Priyantha in his workshop
Sri Lanka – September 23 2019

The Boxing Day Tsunami: The long road to recovery

It has been fifteen years since one of the most destructive disasters in memory - the Boxing Day tsunami - struck South East Asia, but many of the poorest communities in Sri Lanka are still in recovery.

The children whose lives were forever altered by the disaster are now young adults, struggling to enter the job market in a ruined economy. One in five young people in the country are unemployed, and the numbers are rising each year.

Priyantha couldn’t find work after leaving school. Like with many of his peers, his lack of education and marketable skills was the biggest barrier to escaping the poverty which affects one fifth of families in Sri Lanka’s second largest city, Monaragala.

Although education is free in the country, children from poor families face many obstacles to continuing their studies and almost a quarter leave school at age 14 when compulsory education ends – most without any formal qualifications.

Priyantha joined the SOS vocational training centre in 2015 alongside 150 other young students from the impoverished region. He trained in welding, one of six specialist training courses the centre offers, and now runs his own successful welding workshop.

“This is an agricultural area, so I mostly make the trailers and grills for the farmers,” Priyantha tells us.

Now that Priyantha is earning enough to financially support himself and his elderly parents, he plans to expand his business and employ more people. He has recently purchased a plot of land where he intends to build a second workshop, and he is providing on the job training to another young student - his way of giving back to the training centre which helped him build his career.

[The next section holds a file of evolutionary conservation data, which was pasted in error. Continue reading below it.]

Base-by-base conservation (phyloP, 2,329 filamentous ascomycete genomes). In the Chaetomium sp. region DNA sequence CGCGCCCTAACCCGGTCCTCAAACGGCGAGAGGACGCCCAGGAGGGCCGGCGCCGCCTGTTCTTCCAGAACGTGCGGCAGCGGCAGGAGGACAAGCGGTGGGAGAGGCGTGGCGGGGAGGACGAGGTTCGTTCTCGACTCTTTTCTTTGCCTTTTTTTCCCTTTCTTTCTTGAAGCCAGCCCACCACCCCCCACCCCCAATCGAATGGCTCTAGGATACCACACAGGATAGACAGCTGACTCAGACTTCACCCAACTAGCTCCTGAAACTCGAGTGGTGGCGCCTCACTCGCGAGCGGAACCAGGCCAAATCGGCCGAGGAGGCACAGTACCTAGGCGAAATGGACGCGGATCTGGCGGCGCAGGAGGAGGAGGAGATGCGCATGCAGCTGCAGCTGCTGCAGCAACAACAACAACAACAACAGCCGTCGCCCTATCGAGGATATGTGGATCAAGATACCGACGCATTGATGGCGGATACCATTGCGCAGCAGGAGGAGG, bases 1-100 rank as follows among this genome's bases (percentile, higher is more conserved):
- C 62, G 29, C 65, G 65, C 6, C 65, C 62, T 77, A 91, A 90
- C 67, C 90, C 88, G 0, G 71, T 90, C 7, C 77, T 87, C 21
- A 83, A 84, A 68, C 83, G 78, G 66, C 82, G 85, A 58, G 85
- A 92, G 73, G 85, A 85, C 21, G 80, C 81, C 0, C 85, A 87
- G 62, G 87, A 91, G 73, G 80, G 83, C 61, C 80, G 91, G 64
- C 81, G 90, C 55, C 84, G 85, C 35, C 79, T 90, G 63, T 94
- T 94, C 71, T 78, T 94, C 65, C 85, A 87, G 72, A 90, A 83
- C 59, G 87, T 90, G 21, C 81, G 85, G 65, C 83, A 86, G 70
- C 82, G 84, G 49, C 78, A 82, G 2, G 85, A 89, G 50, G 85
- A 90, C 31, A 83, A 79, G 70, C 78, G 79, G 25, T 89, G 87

“With the training you can get a good job and a stable position in life. And it teaches good discipline so you can go anywhere and work,” he told us. “Then you can support others, like I do now.”

Priyantha’s mother believes the training has set her son on a safer and happier path. “There are lots of people addicted to smoking and alcohol in this area,” she admits. “I am proud of Priyantha because he has stayed away from all that, and this is where he is now!”

SOS set up the Monaragala vocational training centre in the aftermath of the disaster to support economic growth – one of 59 centres we run worldwide. Supported by the fundraising efforts of our corporate partner, Alpha FMC, the centre helps up to 200 young people each year become financially independent and contribute towards their community’s recovery by employing and training other youngsters.

We have also helped thousands of families in the country to improve their livelihoods and offer their children a better start in life through our family strengthening programmes countrywide.

You can help us empower young people like Priyantha around the world by making a donation today.

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